Advocates for Loudoun’s rural spaces and for the village of Lucketts led a tour of Rt. 15 on Friday, hoping to sway the county government away from plans that they say could destroy the area’s rural nature and small businesses.
Opponents to the county’s current plans for the road have gotten little traction with county supervisors or planners. The county has already worked to widen the road to a four-lane, median-divided road from Leesburg to Montresor Road south of Lucketts. County planners are working on a comprehensive plan amendment that will dictate what the road will look like north of Montresor, including through or around Lucketts. They have proposed extending the four-lane road to Lucketts and building a bypass around the village.
That has local businesses worried that the bypass would drain away their customers.
“Could my business survive any of this? And we all feel that way, we don’t know,” said Old Lucketts Store owner SuzanneEblen.
She, along with the Muriel Sarmadi of Roots 657 and Jonathan Staples of Vanish Brewing wrote that, while they understand Rt. 15 needs work, they worry about the impacts that work could have on their businesses and the village’s character. They, too, asked for a context-sensitive design.
And at least one bypass option would also encroach on a floodplain, where the Loudoun Wildlife Conservancy hopes to expand a globally rare wetland habitat, said Executive Director Michael Myers.
“We’re not saying that a bypass option is better on the eastern side, we’re just saying don’t build it on the western side,” Myers said. “We’re not transportation experts, so we’re highly skeptical that any bypass would actually long-term alleviate this congestion.”
And others are worried about community members who feel they have not been heard. That includes residents of the mobile home park in Lucketts.
“I understand that the mobile home residents here are renters, however they are an essential part of Lucketts,” said New Virginia Majority organizer Sofia Saiyed, who has also been closely involved in the fight to save the homes of the Leesburg Mobile Home Park residents a few miles south. “They are essential worker, families, children, elders, and they deserve to be involved in the planning process.”
“This kind of engagement is really critical to ensuring that Lucketts stays healthy and strong as a community, as opposed to just sort of seen as a place to get through quicker,” said Gem Bingol of the Piedmont Environmental Council.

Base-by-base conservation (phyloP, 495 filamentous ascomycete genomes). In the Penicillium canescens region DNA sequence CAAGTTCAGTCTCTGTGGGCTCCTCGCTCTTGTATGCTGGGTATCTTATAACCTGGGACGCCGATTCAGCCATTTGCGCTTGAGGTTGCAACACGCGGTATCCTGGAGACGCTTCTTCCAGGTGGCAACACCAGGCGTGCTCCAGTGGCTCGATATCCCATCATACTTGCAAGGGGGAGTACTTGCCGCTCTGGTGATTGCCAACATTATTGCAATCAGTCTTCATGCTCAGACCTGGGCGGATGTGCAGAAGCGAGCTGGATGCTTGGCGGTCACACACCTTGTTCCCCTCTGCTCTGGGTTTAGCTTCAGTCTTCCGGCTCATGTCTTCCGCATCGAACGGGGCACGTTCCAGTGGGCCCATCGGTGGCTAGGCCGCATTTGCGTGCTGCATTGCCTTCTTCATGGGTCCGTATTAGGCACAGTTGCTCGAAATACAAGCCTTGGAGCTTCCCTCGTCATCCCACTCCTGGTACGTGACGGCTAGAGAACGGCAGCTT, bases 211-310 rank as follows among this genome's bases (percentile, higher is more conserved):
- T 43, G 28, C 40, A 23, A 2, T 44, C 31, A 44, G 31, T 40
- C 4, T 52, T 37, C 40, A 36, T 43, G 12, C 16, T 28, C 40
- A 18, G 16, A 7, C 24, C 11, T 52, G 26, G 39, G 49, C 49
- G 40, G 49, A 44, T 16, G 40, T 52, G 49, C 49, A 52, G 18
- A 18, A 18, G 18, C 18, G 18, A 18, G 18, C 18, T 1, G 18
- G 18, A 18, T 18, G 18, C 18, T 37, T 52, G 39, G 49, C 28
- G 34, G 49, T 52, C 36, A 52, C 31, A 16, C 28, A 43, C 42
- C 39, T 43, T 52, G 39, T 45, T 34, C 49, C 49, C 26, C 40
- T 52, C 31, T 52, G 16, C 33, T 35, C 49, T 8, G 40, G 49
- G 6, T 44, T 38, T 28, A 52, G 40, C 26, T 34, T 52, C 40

And Susan Lee, senior warden at Christ Church in Lucketts, warned about the impacts of widening the road in downtown Lucketts, while flags outside depicted how wide the road would be if made a four-lane median-divided road in the village, tracing a path directly through the building.
Department of Transportation and Capital Infrastructure Assistant Director John Thomas said the county still has no concrete plans for the area.
“There is nothing on the table that talks about impacts to buildings at this point, because there’s no design of this spot where we’re standing here right now. If and when there’s actually a line and a study of that line that sets forth that design, then we’ll go back again and minimize those impacts,” Thomas said. “The last thing that any design manager wants to do is touch a building, touch a church, touch a mobile home park, so the path of least resistance is what the design manager will look at.”
Although the county has gathered public input and hosted public meetings on the project, those meetings have done little to sway the course of the plans. Opponents point out that widening the road only moves the bottleneck further north—and that Rt. 15 can only be widened so far before hitting the two-lane Point of Rocks Bridge, which is Maryland’s jurisdiction. Lucketts-area residents also commissioned an alternative plan by the same traffic engineer who designed the Rt. 50 and Rt. 9 traffic calming projects, which would put roundabouts through Lucketts, but have been unable to get county staff members or supervisors to consider that option.
They also commissioned their own traffic study, which argues widening the road would attract more drivers to take Rt. 15, canceling out any congestion relief.
They are also not the only skeptics. The county has sought and failed to obtain funding for the project from the Virginia Department of Transportation’s SmartScale program. The county also has not pursued a suggested plan developed with VDOT’s Office of Intermodal Planning and Investment.
Supervisor Caleb Kershner (R-Catoctin) attended the tour. More information on the county’s work is at loudoun.gov/route15CPAM.